- History of the Panama-Pacific Exposition, on the Centennial Web Site
- Pan-Pacific Exposition Photo Gallery at OPenSFHistory
- Panama-Pacific International Exposition on the Wikipeia
- Panama-Pacific International Exposition on the USA World’s Fairs web site
- Expo 1915 on the Bureau International des Expositions web site
- YouTube video of the Exposition. Incubators and caregivers are seen at approximately 14:15-14:30.
Martin Arthur Couney
- Short biography of Martin Couney
- Martin Couney, Wikipedia
- Martin Couney’s Obituary, from The New York Times, March 2, 1950.
Martin Couney Exhibits in World’s Fairs and National Expositions
- Victorian Era Exhibition at Earl’s Court, 1897
- Trans-Mississippi Exposition, Omaha, 1898
- Pan-American Exposition, Buffalo, 1901
- Lewis and Clark Exposition, Portland, 1905
- Panama-Pacific International Exposition San Francisco, 1915
- Century of Progress International Exposition, Chicago, 1933-34
- New York World’s Fair, New York, 1939-1940
Martin Couney Sideshows in Amusement Parks
- Coney Island Sideshow at Luna Park
- Coney Island Sideshow at Dreamland
- Lakeside Amusement Park, Denver.
- Luna Park, Pittsburgh
- Wonderland – Minneapolis and St. Paul
- Wonderland – Revere Beach
- Boardwalk – Atlantic City
- White City Amusement Park – Chicago
- White City Amusement Park, Indianapolis, Indiana
- White City Amusement Park, Cleveland, Ohio
- The Strange Case of Dr. Couney, by Dawn Raffel, Blue Rider Press, ISBN 0399175741
- Miracle at Coney Island, by Claire Prentice (Kindle or audiobook)
General articles about Martin Couney and his exhibits are linked below. Additional links may be found in specific posts about his participation in expositions or sideshows.
Keep in mind that many of these were written before the full facts about Martin Couney’s background became known, or have not incorporated that new information, so they include information from his self-invented background legend.
- Incubator Baby Sideshows, by William Silverman, from Pediatrics.
- Postscript to Incubator-Baby Sideshows, by William. Silverman, from Pediatrics
- Martin Couney’s Story Revisited, by William Silverman, from Pediatrics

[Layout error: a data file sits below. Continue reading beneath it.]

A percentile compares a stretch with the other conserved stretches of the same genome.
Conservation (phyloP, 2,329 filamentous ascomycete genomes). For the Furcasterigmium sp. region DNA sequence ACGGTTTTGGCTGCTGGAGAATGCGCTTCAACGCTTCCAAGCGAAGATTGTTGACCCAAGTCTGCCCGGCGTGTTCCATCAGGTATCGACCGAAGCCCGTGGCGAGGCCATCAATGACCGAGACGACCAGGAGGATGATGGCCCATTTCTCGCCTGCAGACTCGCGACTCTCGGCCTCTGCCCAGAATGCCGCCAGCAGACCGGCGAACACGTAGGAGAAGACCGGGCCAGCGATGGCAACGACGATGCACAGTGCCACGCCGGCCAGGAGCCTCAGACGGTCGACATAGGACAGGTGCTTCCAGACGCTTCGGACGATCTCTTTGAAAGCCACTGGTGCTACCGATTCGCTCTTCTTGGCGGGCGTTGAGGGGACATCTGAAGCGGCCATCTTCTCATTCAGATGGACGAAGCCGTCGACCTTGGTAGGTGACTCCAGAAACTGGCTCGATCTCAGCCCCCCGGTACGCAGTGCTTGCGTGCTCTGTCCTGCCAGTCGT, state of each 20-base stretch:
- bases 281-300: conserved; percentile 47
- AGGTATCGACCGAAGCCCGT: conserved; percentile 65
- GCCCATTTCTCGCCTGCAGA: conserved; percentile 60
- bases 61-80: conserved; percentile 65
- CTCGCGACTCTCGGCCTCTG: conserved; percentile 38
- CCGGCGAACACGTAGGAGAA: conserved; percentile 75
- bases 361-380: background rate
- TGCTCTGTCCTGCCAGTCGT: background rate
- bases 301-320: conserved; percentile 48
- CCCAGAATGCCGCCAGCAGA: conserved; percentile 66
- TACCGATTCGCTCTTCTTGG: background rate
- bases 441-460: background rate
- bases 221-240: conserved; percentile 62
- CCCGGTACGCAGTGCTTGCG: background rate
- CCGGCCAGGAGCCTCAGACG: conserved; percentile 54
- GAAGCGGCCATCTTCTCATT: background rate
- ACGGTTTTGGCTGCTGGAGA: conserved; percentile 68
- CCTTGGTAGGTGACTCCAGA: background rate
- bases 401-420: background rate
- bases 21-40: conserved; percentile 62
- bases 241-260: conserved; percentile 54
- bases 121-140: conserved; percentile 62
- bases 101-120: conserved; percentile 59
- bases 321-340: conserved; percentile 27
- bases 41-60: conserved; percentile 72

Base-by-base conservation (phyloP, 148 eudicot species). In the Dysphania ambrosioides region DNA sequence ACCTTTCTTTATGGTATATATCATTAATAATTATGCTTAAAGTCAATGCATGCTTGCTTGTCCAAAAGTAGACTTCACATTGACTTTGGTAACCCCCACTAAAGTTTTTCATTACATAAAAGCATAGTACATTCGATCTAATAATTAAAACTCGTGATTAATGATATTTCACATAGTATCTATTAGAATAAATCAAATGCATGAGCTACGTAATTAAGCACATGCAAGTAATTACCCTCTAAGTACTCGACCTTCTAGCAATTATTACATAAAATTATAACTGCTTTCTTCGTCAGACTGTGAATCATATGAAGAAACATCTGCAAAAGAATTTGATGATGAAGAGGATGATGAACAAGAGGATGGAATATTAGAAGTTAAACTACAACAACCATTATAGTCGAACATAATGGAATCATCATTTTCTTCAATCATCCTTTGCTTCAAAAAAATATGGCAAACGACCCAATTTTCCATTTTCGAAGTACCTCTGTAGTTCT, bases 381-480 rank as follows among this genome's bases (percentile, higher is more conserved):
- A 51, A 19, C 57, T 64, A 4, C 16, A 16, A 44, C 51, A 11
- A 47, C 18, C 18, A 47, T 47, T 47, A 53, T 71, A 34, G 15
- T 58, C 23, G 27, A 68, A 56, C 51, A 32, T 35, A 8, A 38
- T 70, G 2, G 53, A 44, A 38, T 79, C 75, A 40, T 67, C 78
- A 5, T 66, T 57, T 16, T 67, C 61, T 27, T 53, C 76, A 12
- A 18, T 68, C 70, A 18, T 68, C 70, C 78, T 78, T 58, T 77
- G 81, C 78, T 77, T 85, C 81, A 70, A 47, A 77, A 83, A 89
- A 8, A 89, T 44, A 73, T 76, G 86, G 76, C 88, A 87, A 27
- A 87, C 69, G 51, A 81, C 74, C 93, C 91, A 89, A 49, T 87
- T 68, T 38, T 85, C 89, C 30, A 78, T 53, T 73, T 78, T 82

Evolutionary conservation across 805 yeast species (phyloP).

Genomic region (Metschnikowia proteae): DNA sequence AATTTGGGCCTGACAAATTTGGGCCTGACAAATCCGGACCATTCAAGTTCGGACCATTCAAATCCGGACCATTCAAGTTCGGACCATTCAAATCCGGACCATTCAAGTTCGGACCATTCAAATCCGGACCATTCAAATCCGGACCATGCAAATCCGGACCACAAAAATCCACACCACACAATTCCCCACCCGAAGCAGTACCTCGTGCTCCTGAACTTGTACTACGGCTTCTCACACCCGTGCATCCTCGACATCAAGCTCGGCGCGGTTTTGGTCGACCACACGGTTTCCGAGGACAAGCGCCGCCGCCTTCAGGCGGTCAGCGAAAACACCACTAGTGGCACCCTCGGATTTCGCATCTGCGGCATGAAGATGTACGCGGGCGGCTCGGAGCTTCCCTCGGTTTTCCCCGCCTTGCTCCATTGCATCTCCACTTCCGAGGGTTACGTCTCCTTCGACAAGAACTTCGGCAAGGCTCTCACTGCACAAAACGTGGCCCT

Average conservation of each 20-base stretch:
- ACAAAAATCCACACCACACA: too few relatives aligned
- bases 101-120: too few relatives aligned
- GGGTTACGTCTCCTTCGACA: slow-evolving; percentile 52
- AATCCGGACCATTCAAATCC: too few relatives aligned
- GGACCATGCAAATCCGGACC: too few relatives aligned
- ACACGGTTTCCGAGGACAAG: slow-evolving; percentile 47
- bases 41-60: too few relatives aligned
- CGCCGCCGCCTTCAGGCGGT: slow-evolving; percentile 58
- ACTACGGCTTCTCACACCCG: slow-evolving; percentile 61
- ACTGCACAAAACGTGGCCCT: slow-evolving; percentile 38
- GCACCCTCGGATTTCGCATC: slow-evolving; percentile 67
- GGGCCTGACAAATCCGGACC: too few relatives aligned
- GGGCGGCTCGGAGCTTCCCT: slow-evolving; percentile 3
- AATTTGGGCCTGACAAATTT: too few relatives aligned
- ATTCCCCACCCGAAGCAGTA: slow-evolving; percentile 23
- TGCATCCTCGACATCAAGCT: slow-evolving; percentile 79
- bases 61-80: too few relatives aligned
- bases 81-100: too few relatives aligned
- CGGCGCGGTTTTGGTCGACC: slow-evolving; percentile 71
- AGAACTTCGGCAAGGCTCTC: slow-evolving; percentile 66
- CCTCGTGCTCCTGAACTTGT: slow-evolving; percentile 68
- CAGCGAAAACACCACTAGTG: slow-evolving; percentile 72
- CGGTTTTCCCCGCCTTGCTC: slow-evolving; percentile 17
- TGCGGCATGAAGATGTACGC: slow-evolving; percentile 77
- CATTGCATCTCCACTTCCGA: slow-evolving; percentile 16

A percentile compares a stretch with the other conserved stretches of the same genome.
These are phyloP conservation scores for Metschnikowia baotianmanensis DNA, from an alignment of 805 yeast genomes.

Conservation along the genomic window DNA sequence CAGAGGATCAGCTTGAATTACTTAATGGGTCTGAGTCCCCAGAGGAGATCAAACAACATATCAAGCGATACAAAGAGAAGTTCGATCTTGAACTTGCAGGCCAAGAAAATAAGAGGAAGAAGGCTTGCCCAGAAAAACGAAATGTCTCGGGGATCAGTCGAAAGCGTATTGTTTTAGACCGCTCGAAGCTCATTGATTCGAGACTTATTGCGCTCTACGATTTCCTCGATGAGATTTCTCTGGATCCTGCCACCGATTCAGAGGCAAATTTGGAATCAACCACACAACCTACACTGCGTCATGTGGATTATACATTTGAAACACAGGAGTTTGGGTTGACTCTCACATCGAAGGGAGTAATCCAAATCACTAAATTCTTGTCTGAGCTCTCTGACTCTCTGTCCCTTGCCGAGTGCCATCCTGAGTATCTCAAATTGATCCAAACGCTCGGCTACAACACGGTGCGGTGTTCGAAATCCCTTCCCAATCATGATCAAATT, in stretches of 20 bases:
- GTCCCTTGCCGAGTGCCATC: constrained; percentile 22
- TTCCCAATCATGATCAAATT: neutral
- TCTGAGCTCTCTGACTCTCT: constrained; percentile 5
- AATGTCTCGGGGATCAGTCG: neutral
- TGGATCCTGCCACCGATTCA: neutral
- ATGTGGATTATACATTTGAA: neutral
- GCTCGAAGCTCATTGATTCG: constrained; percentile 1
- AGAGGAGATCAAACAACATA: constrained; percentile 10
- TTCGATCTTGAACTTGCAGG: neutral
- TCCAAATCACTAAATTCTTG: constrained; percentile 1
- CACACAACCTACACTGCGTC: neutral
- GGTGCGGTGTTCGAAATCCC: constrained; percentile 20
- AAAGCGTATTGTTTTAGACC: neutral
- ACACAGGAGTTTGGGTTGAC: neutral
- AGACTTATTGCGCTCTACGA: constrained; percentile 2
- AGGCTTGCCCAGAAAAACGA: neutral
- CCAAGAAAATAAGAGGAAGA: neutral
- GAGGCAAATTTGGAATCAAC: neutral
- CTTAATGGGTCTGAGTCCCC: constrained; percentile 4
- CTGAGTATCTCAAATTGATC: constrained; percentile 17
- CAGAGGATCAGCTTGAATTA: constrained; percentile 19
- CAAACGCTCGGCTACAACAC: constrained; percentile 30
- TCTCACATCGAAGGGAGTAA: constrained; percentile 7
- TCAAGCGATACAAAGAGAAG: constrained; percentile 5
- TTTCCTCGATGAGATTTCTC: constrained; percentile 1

- Martin Couney’s Obituary, from The New York Times, March 2, 1950.
- A Patron of the Premies, by A. J. Liebling, from The New Yorker
- The Coney Island Baby Laboratory, by Gary R. Brown, from American Heritage Invention and Technology Magazine
- American Characters: Martin Couney, by Richard Snow, from American Heritage Magazine
- The Man Who Ran a Carnival Attraction… by Claire Prentice, from Smithsonian Magazine
- Life under Glass, audio documentary by Claire Prentice, from the BBC
- Martin Couney and Incubator Exhibits from 1896 to 1943, from the Embryo Project
- The Incubator Baby and Niagara Falls, by Arthur Brisbane, from The Cosmopolitan
- Babies on Display, from NPR
- Beginner’s Luck, from Family Circle Magazine 1993
- Coney Island’s Incubator Babies, by Rebecca Rego Barry, from JSTOR Daily
- The Infantorium, by Katie Shornton, from 99% Invisible
- How One Man Saved a Generation of Premature Babies, from BBC News
- Baby Incubators: From Boardwalk Sideshow to Medical Marvel, by Erin Blackmore, from History.Com
- Babies in Sideshows, by Julie Andreson, from Engines of our Ingenuity
- Dr. Martin Couney, from Coney Island History Project
- “The Use of Incubators for Infants,” The Lancet, May 29, 1897.
- “The Victorian Era Exhibition at Earl’s Court,” The Lancet, July 17, 1897.
- Incubator Baby Shows: A Medical and Social Frontier, by Hannah Lieberman, from The History Teacher 35.1, November, 2001.
- The Child Hatchery, from City Pages.